This is not only because the advocacy orientation seriously underestimates the political power necessary to realize its goals. A perfunctory look at our current situation shows that even modest reforms—such as the repeal of California’s anti-rent control law Costa-Hawkins—are extremely difficult to achieve. Worse still, class configurations and their relative organizational statuses are not taken into consideration. Rather than an analysis of local and regional class structures that are shot through with mechanisms of cross-class collaboration, we are left with a highly economistic understanding of a majority of working class voters who will ostensibly pursue their class interests.
Stalled and held back by the immense political power of ruling class factions for whom concerns of asset values reign supreme, an opposite political orientation can often take root that centers on a politics of service, like legal counsel and food distribution programs. This form of service work is advocacy’s humanistic counterpart, a political style whose concern is always focused on harm reduction.
A tacit implication of the service mode of politics is that the underlying structures which give rise to today’s acute housing crisis cannot be directly addressed. From this view, service work around housing market contradictions appear all the more rational: better to try to attenuate the worst excesses since it is impossible to challenge the system at the structural level. A principal problem, though, is that the state is all too happy to step back and allow its subjects to engage in undercapitalized self-help. Service, however useful for the community, can be understood as the product of diminished political expectations. Rather than a process of collective power that forces concessions to appear, we have a model that attempts to fly under the political radar. Here we arrive at another dead-end, except this time the ironclad mechanisms of the market remain unaddressed, as the work itself can only realistically occur within the interstices of a housing market deemed unstoppable.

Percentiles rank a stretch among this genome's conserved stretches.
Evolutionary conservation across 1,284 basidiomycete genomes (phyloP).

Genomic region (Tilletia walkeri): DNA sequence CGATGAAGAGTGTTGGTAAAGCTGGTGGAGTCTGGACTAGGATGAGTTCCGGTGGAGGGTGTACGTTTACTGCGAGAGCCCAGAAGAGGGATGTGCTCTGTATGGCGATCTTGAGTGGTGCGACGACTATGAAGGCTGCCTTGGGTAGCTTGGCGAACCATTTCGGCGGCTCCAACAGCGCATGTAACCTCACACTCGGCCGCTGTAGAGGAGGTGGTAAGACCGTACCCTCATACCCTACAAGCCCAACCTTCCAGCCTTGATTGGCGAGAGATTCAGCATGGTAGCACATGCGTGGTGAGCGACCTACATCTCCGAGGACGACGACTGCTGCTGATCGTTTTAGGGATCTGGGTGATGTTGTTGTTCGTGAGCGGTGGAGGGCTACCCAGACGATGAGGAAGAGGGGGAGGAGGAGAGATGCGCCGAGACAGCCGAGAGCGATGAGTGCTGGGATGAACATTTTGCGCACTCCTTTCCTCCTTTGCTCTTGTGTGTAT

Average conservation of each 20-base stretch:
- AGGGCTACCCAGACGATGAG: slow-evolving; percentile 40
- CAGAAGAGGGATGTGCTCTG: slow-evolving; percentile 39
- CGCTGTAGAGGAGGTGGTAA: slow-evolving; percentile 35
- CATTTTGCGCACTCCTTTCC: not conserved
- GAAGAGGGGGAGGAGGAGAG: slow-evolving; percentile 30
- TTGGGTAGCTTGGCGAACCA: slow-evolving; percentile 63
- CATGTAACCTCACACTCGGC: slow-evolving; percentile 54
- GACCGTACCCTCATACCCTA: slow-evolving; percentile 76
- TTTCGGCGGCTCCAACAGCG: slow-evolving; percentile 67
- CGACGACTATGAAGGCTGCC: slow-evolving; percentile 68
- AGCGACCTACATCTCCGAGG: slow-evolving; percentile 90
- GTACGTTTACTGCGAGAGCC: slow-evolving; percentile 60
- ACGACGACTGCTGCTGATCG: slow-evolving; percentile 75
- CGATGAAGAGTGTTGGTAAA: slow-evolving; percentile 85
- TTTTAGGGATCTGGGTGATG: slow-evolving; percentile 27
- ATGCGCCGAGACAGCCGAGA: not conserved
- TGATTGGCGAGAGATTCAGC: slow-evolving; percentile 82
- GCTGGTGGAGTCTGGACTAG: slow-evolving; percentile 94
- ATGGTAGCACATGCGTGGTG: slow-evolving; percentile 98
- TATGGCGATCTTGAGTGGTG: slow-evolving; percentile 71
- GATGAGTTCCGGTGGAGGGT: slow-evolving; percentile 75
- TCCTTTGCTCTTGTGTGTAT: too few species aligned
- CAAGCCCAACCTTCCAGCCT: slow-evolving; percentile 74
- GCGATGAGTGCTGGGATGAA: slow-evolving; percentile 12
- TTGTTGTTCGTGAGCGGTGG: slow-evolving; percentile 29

While these two tendencies appear as opposites, they share a flattened view of the relationship between class and state. On the advocacy side, willful human activity is considered to be the animating force of the state, and we are invited to imagine the implementation of restructuring policies from its heights. On the service side, we have a wholesale relinquishing of all foreseeable agency around the state structure. Here our practical activity is geared towards stop-gap measures that, though helpful, can sometimes too easily accommodate the housing market at the systemic level. Either human agency is switched “on” and we are allowed to transform society by fiat, or else agency is switched “off,” which is to say that there is no ability to transform housing at a structural level. Implied in this dichotomy is the absolute removal of class struggle; there is no room for learning from proletarian action, no place for reassessing the relative balance of class forces, nor sufficient space for laying foundations for a new sequence of struggle.
In all fairness, part of the reason for the stagnation of strategic thought is the level of class organization today. It is difficult to construct a strategy around an analysis of the balance of class forces when, by and large, organized institutions of the working class have been largely liquidated. Marx famously described 19thcentury French peasants as a “sack of potatoes,” and perhaps, from the point of view of organization at least, the US working class is closer to this condition than ever before. In other words, the working class lacks collective organizational capacity. And, under conditions like these, the political field is easily led by well-heeled non-profit organizations whose funding can act as a stand-in for a meaningful relationship to an organized working class.
Unfortunately, though, socialists can easily accommodate themselves to these stunted visions. Persistent working class under-organization has certainly groomed bad habits in many. Worse, absent meaningful mass organizations, the class standpoint can become easily reduced to an amalgam of individual interests whose imagined perceptions of the world are constructed through a highly economistic lens. It’s not until an emergency situation that these typical mechanisms for addressing the housing market become visibly deficient.
Housing Organizing Amid Pandemic Conditions
While many have been mired in the strategic modes of advocacy and service, there has been an increase in activity around the formation of tenant unions with divergent strategic visions. Typically oriented towards base-building, and usually associated with the Autonomous Tenants’ Union Network (ATUN), these groups have begun the long and difficult work of forming proletarian tenants’ unions that aspire to become mass organizations. There are a few relatively mature groups within ATUN, such as the Philly Tenants’ Union and the Los Angeles Tenants Union (LATU), both of which have been important beacons of inspiration for militant organizers elsewhere. And though most other organizations appear underdeveloped, even the most advanced are still not yet mass organizations by any meaningful measure.